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Culture of bullying uncovered at police probe unitary

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A review of the culture at Cheshire East Council, which is currently the subject of two police investigations and an internal probe into its suspended chief executive, has found a significant proportion of staff have either experienced or witnessed bullying.

The results of the review carried out by the Local Government Association, published yesterday, reveal bullying or bad treatment of some council staff comes from “a range of sources”, but predominantly from some elected members, senior managers and line managers.

The review, conducted by consultant Sarah Messenger who was formerly the LGA’s head of workforce, considered evidence gathered from interviews with councillors, union representatives and staff, as well as council data and whistleblowing cases. A staff survey was also carried out during the review.

This found that while the majority of those who completed the survey said they consider Cheshire East to be a good place to work, 14% of respondents said they had experienced bullying, and 24% had witnessed bullying in the past six months.

The report added: “There are clearly issues to be addressed when over 200 people say they have personally experienced bullying in the past 6 months and over 360 people have personally witnessed bullying.”

Chief executive Mike Suarez, chief operating officer Peter Bates and director of legal services Bill Norman were all suspended last year pending an investigation by council’s disciplinary panel. Mr Norman has subsequently resigned.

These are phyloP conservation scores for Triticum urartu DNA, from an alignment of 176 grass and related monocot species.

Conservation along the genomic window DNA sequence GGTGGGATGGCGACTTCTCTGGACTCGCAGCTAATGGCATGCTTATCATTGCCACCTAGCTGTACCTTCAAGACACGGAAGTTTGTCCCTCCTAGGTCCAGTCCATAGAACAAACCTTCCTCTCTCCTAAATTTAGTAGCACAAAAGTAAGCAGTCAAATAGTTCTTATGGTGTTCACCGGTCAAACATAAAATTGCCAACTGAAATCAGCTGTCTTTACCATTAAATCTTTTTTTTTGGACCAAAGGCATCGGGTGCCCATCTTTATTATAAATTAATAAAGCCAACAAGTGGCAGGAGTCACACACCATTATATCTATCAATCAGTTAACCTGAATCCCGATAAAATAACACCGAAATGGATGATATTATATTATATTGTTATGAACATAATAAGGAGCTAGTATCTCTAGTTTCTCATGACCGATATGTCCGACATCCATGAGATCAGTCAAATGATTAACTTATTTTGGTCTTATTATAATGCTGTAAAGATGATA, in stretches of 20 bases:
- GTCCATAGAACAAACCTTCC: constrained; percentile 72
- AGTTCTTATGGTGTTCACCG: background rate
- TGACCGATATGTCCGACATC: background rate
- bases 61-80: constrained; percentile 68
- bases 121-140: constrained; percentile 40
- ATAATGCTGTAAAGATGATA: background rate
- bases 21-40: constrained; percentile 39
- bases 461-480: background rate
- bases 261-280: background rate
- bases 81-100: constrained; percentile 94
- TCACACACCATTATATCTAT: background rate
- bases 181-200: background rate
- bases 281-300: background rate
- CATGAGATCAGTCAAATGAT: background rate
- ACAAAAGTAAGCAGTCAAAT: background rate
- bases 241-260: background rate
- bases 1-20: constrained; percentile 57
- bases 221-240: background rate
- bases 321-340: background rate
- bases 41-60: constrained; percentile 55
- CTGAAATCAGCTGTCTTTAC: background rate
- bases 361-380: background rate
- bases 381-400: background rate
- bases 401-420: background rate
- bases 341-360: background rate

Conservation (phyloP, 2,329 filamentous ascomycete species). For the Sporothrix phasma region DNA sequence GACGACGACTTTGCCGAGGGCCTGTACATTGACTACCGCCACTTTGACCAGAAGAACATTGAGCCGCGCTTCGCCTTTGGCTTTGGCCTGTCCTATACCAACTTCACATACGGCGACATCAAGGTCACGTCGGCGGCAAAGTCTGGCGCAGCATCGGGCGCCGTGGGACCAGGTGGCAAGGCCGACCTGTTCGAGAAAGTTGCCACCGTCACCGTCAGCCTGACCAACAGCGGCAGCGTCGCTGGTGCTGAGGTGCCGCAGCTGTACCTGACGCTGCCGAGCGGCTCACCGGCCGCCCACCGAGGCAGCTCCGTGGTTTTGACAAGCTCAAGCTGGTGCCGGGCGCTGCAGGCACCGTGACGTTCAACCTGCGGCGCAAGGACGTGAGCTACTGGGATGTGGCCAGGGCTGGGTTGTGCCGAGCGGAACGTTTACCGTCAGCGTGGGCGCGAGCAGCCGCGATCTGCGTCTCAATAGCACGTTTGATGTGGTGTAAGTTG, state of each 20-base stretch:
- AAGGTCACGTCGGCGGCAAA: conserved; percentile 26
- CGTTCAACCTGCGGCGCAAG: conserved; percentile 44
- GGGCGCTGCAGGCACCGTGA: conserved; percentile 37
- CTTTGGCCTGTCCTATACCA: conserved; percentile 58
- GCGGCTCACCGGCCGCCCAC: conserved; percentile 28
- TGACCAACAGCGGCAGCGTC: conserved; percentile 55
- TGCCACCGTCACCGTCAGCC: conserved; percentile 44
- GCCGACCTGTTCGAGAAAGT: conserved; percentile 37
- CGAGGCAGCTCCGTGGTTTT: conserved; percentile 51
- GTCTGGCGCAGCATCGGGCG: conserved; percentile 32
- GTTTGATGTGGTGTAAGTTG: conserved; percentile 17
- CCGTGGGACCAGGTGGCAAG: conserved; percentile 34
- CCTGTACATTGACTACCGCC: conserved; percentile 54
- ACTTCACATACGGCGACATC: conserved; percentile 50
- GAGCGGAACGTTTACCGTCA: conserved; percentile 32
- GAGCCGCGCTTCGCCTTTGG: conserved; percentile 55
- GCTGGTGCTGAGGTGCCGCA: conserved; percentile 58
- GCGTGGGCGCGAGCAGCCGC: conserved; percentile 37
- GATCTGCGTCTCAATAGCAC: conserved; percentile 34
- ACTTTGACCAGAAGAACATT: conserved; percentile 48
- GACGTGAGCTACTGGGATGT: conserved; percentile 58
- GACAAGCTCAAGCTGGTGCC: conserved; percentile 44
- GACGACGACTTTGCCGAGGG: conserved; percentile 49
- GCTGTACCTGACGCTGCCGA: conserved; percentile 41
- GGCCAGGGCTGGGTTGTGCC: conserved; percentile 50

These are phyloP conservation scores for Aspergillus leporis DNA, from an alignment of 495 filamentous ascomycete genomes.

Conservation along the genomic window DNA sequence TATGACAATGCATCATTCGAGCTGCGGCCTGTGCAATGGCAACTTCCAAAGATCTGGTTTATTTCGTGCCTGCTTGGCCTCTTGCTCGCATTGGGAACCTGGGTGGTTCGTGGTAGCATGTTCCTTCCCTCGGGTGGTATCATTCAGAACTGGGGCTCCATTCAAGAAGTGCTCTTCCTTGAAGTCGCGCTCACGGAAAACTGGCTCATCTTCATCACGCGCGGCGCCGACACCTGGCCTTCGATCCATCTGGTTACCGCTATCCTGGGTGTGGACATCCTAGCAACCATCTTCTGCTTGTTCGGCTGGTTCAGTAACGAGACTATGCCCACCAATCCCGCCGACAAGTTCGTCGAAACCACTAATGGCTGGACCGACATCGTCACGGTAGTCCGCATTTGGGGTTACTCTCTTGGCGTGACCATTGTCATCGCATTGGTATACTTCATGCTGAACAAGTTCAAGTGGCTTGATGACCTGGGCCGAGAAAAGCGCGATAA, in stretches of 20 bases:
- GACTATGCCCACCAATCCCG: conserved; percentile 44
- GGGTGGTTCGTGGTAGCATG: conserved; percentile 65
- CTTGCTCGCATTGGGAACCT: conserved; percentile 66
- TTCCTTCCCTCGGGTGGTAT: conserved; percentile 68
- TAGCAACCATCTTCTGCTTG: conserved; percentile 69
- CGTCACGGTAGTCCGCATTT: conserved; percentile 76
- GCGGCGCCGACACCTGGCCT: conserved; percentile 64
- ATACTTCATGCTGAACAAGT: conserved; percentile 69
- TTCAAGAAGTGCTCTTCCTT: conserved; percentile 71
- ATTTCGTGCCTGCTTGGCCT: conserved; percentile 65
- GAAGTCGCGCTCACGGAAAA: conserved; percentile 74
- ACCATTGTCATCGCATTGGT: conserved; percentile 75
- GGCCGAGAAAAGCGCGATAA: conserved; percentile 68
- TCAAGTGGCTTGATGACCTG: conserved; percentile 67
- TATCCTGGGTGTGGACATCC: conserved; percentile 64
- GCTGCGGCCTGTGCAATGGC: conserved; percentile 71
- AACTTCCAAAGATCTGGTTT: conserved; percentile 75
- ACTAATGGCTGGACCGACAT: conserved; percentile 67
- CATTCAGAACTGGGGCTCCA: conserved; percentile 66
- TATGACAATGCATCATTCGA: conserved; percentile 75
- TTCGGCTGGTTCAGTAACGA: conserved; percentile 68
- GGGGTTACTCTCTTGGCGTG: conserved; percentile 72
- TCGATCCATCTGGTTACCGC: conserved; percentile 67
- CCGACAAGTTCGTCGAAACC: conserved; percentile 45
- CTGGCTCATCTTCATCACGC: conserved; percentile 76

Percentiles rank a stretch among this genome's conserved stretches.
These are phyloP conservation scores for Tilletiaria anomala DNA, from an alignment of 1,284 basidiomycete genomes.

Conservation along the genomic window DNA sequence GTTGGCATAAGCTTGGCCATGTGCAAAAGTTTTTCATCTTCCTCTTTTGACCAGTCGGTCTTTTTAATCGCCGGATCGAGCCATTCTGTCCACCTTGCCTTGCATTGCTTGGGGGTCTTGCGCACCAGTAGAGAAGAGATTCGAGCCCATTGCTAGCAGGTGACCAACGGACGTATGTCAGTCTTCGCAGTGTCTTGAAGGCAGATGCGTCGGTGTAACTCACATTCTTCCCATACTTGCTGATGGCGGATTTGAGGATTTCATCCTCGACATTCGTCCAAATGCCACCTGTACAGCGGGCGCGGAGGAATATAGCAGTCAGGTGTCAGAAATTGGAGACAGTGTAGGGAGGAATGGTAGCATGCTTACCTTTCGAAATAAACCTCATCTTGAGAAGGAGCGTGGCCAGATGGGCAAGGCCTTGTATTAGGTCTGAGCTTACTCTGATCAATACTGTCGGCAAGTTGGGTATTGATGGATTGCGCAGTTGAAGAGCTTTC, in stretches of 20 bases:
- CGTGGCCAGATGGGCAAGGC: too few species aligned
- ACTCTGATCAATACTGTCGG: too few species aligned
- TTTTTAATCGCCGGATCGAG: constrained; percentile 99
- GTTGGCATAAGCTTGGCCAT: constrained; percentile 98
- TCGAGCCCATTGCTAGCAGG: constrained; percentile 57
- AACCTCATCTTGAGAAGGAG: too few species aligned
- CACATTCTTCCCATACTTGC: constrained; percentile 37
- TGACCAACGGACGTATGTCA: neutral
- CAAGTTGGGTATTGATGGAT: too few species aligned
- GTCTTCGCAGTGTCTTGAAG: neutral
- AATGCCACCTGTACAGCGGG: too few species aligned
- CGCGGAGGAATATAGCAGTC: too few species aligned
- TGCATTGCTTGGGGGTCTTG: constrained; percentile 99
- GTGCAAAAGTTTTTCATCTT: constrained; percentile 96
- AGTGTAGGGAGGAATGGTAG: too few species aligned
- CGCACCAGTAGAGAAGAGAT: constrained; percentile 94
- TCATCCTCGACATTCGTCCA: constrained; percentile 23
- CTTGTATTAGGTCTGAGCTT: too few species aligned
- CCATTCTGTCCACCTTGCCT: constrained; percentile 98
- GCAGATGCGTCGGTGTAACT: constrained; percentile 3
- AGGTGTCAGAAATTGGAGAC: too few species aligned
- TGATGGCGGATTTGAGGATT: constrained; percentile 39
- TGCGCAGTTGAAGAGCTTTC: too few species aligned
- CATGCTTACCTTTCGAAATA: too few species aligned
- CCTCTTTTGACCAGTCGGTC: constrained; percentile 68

Cheshire Constabulary launched an investigation into allegations that the council manipulated air quality data after the council alerted police officers to concerns in July. Police are also investigating the allocation of public funds to Berkeley Academy and concerns about land purchases after the council referred the matters to them.

The review said some people were “so scarred” by bullying “that they remain afraid to put their head above the parapet”, while others said they would prefer to leave the council than raise a grievance.

It adds many staff see “robust management” as a euphemism for poor behaviour and described a “macho culture”.

Ms Messenger said some staff felt the organisational culture is particularly impacting on “emotional jobs” such as housing, domestic violence and social work.

The report adds that due to the absence of a “clearly defined organisational culture”, practices had been shaped by the behaviour of individuals.

It adds: “This is predominantly true of individuals with power and many people I spoke to referred to the negative impact of the previous council Leader [Mike Jones (Con)].”

Cllr Jones resigned in 2016 in relation to an independent investigation into a procurement contract.

Despite these findings, Ms Messenger said there was evidence that many staff are happy working for the council.

She added: “There is a clear sense that whilst challenges remain, the council now has the right political and managerial leadership to continue to steer the organisation in the direction it wishes to go.”

Responding to the report, acting chief executive Kath O’Dwyer said she was “saddened” by some of the review’s findings but added she is determined “to take all necessary action” to address concerns.

She added: “We have fantastic and talented staff working on behalf of our communities and they have a right to work without fear and in an organisation with a positive culture.

“We are fully committed to building upon our strengths and addressing any concerns that our staff may have shared.”

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